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BLEACHED

Bleached

Interview — Mohamed Sqalli
Illustration — Marion Hanania

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The two ex-Mika Miko sisters seem to have left the teenage punk game for good. The sound they now develop with Bleached, harmonic and aggressive, reflects the sugary-sour duality of Los Angeles, the city where they were raised musically.

Hi girls. How are you? Tell me all about the story of Bleached.

Jessica: Me and Jen were playing in Mika Miko before that. We broke up and we made our own band. We use to bleach our hair all the time, and our clothes too, so we came up with the name Bleached. Plus, all cool girls in music have bleached hair. 

In what kind of musical background did you grow up?

Jennifer: We grew up in a lot of punk music: The Ramones, Misfits, Black Flag, … 

Jessica: Yeah, but for our first album, we came back to the artists we’ve been obsessed with, even before getting to punk music, like Blondie, The Velvet Underground or Siouxsie and The Banshees. 

BLEACHED close up

Your songs are mainly about love and romance. Are you that romantic in life too?

Jennifer: Yeah, of course. It’s based on real experiences. Falling in love and heartbreaking are part of our lives (laughs).

To prepare this interview, I googled you and …

Jennifer: And you found out Jess’s sextape? (laughs)

Jessica: I don’t understand people who do that. If you do that, you’re going to get caught, let me just say…

Are you comfortable with playing music in this day and age or would you have preferred being a musician in another decade?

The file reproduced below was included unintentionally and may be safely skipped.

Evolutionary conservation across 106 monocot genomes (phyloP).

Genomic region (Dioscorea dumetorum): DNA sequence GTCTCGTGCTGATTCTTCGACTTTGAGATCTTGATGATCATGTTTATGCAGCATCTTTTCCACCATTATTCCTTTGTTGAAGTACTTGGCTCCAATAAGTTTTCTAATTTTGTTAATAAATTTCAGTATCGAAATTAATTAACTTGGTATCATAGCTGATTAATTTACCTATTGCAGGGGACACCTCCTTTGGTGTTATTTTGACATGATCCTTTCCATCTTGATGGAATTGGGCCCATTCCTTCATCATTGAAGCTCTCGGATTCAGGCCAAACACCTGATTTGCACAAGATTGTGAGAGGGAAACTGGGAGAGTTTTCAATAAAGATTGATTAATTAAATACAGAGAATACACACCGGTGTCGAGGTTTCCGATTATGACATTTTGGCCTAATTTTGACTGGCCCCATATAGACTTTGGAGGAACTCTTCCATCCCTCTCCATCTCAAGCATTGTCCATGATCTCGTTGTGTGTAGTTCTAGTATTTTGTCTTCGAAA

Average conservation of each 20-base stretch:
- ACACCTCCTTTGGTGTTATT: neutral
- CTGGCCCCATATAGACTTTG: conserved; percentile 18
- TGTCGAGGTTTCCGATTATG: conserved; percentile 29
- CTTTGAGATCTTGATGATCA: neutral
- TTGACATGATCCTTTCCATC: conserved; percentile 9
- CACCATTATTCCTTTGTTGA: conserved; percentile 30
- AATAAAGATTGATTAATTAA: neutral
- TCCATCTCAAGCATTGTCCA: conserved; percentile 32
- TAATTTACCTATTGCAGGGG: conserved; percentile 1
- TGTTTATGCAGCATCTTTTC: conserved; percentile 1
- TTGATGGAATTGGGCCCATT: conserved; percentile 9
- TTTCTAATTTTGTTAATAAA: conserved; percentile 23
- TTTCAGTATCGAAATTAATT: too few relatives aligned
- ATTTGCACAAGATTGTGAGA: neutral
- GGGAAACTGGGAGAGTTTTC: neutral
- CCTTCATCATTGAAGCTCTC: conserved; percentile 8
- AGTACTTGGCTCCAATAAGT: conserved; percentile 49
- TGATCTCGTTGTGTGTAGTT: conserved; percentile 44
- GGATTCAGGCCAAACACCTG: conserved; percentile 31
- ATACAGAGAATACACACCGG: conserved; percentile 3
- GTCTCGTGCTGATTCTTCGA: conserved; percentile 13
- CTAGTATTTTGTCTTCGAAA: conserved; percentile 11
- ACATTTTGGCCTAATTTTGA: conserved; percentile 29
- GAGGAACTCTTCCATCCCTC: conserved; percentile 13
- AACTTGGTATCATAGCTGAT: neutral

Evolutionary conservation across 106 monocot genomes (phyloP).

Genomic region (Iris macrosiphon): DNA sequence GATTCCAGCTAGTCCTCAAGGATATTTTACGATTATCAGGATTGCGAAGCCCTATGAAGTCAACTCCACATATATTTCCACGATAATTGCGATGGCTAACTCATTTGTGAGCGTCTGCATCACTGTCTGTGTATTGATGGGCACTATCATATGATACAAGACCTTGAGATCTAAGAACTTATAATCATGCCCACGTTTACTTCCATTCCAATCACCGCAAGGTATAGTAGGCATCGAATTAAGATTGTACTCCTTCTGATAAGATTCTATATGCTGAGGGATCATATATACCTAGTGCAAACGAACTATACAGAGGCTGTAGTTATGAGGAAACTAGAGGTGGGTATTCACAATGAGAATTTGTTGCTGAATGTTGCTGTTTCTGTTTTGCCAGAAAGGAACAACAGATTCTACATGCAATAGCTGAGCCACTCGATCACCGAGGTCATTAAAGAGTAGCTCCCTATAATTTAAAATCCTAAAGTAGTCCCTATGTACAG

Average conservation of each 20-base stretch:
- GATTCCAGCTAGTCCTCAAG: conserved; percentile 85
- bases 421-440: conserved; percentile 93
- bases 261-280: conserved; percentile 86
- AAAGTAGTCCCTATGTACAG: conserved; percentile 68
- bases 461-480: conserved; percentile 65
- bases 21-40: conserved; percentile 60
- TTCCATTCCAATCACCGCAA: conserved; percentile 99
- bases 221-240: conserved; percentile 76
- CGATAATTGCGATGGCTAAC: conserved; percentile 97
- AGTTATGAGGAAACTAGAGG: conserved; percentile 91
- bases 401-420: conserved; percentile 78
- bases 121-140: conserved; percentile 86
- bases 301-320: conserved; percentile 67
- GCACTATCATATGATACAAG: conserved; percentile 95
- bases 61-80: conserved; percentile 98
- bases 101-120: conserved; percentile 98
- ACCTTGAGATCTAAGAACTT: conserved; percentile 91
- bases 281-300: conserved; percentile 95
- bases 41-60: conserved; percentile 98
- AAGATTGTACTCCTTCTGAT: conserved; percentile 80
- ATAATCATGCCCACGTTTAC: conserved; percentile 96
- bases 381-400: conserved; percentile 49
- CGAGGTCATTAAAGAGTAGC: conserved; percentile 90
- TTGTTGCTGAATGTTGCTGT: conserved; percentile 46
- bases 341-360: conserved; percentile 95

Jessica: Yeah, right. We’re totally obsessed by girl bands from the past : from the 60’s, the 70’s… There’s not many current bands that we can obsess over but maybe it’s because there’s not mystery anymore. You can know everything from a band today if you want to. Except people like Ty Seagall, who give no information about them.

BLEACHED cat riding

Do you like Best Coast?

Jennifer: We’re friends with Bethany! We all grew up being friends. I even played drums in the beginning for Best Coast. They’re really doing great and we like their shows a lot. We’re also friends with Bob, who recorded one of our songs with Mika Miko.

After the success of their first album, they tried to give a more mature tone to their music. Do you think they managed to do it?

Jessica: I think they did, they’re sounding different. There’s a true difference musically between how the band was sounding in the beginning and now.

What do you make music for?

Jennifer: Mainly for myself. For writing and making music. It’s in our blood, we grew up doing this. When I was in Mika Miko, I was hit by the fact that I can’t stay in a punk band because I’m not getting anywhere in my life. With Bleached, I think we’re taking in it differently, maybe in a more mature way. 

Do you think it’s still possible to be subversive today? 

Jessica: Yeah, I think so. For example, I think Rihanna is. Everyone expects her to be that nice girl who sings for the kids, but she’s always talking about pot and sex. I follow her on Instagram and I love what she posts.

Jennifer: I think the wildest is Nicki Minaj. Her reality show was really something. I feel like Lady Gaga tries to hard to be subversive, and it doesn’t work.

BLEACHED sunset

And you, do you try to be subversive? You’re supposed to be a punk band, right? Do you break things?

Jennifer: I wish! But we were totally crazy with our old band, and now we’re more focused on our music maybe. We want it to sound good live.

Why is the West Coast is better than the East Coast?

Jennifer: In the West Coast, things are spread out. If you want to get away, you can. You can drive one hour and you’re still in LA. It’s quiet.

Jessica: Growing up in L.A, we just learned to love everything about it, even the dark side: the trashiness, the Hollywoodness of it, the porn industry in the valley, the murders. It’s such a crazy place, and it has so much history.

Jennifer: But Paris is also dangerous. Yesterday, we were in the 18th district and it was really gloomy. Some guys were hissing at us. It was strange.

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